So Simple We Never Think to Use Them
At Study Hall. Slightly burned out. Good night.
I can already see in my mind how this use of lists will be extremely helpful in my current project. Thanks, Chuck!
Lists, I think, can be easy to misuse in that they can stand out as curiosities. For example, when I read Walden: or, a Life in the Woods, I was fascinated by the lists of goods purchased and their prices, but this was a distraction from the themes of the book. In the examples given, the lists made points that supported the themes.
I loved Joe Frank's lists and how he utilized them in stories. He used them often and they were fantastic and many times very funny. I've tried using them as well and hope to achieve the same effect one day.
I love this, thank you. It brought to mind rather a few Pink Floyd and Roger Waters lyrics. He uses lists in his more political songs to demonstrate hypocrisy. By making the lists rhyme you turn them into poetry or a song. Genius.
I love lists. They definitely add some different texture to your narrative. You can get creative with it too. A shopping list, a list of weird people you've dated, a hit list, an ingredient list, a list of things at a hoarder's house, a list of Bob Ross paint colors, and so on.
Here's the question I had about lists. Do you have to list off each item in the same paragraph, or can you give each item its own line? So that it kinda looks like a poem.
Today I watched this YouTube video about lobotomies. Totally at random. Didn't know much about them or what they did. Learned about how brutal we were with people with mental issues. Our methods were damn near torture. Electric shocks, chained them down to beds or walls, forced them to take drugs.
By disconnecting a part of the brain, suddenly the rambunctious and the uncontrollable were docile. I winced when I saw how it was performed. An ice pick hammered through the eye socket and then they wiggled around. Like...wtf dude? Also learned about what they did to Rosemary Kennedy. Broke my damn heart. She had mood swings and they gave her a lobotomy. She was messed up for life after that.
Did you learn about lobotomies while you were writing "Zombies?"
First of all, thanks for this awesome post. I’ll add this to my arsenal. I’d always seen groups of four or more, but hadn’t given a lot of thought to extremely long lists that take up pages. I’d noticed them, but didn’t understand how they functioned and how to execute them effectively. Instead I just read them and felt like they worked well for that author, but if I tried them then they wouldn’t work for me and would just seem boring and out of place. Now I get how to implement them successfully.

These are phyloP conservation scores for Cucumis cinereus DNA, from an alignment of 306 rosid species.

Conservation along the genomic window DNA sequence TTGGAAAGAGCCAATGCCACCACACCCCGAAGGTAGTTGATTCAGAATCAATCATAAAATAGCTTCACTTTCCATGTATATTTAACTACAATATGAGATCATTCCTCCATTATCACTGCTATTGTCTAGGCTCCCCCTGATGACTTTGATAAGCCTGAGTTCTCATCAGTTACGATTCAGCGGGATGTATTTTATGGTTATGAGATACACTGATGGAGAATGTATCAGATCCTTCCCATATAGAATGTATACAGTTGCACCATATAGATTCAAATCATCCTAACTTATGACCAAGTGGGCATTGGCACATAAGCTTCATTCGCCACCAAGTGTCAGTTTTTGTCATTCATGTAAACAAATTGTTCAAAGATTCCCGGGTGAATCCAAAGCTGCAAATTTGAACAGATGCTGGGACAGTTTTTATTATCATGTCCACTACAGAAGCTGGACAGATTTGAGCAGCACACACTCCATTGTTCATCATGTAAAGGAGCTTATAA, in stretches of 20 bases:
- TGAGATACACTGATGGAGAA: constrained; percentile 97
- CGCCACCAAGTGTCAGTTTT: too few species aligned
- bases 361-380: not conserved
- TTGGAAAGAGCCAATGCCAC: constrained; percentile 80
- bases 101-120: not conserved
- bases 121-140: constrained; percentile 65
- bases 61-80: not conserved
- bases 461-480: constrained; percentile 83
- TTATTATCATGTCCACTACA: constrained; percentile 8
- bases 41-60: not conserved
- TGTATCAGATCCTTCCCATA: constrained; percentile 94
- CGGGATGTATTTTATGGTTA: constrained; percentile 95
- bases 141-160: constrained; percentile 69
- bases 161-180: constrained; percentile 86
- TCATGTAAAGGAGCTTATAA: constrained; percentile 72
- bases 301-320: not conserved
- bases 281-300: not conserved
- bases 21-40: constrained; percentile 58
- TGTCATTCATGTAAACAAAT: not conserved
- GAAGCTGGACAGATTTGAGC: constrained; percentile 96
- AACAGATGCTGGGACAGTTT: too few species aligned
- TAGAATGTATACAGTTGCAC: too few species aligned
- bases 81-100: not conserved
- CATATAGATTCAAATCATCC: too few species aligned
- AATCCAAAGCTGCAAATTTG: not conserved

I just finished reading Slaughterhouse Five. Vonnegut seems to be a master of lists like this, among many other things. I’m wondering if you would consider doing a post (or even multiple posts) on him in the future? His story telling is epic and I know I’ll be reading Slaughterhouse Five for the rest of my life. It blew me away. It seems that every other page I was dog-earing and underlining a technique I wanted to steal.
Oh I love lists. Is there any way lists can become too tedious or annoying?
For instance I find myself arguing over wether or not to use and, or, or no conjunctions. I think lists look less annoying if you mix some conjunctions with none.
Original: and milk, and bread, and eggs, and butter, and dog food, and cabbage, and albacore tuna.
Without: milk, bread, eggs, butter, dog food, cabbage, albacore tuna.
Mix: milk and bread, eggs, butter and dog food, cabbage and tuna.
Also it brings into question some writers use of periods instead of commas or ellipses. Or is it all an aesthetic choice?
I love lists as well. When reading this, the first list that popped into my mind was Brother Maynard's from "Monty Python and the Holy Grail." I don't think lists worked out too well for Brother Maynard, unfortunately:
Great post. It reminded me of Tim O'Brien's powerful introduction to The Things They Carried. It has never left me.
"The things they carried were largely determined by necessity. Among the necessities or near-necessities were P-38 can openers, pocket knives, heat tabs, wristwatches, dog tags, mosquito repellent, chewing gum, candy, cigarettes, salt tabs, packets of Kool-Aid, lighters, matches, sewing kits, Military Payment Certificates, C rations, and two or three canteens of water."
And later, the gut wrenching truth.
"They took up what others could no longer bear. Often, they carried each other, the wounded or weak... They carried diseases, among them malaria and dysentery. They carried lice and ringworm and leeches and paddy algae and various rots and molds. They carried the land itself - Vietnam, the place, the soil - a powdery orange-red dust that covered their boots and fatigues and faces. They carried the sky. The whole atmosphere, they carried it, the humidity, the monsoons, the stink of fungus and decay, all of it, they carried gravity."
Thank you for the reminder.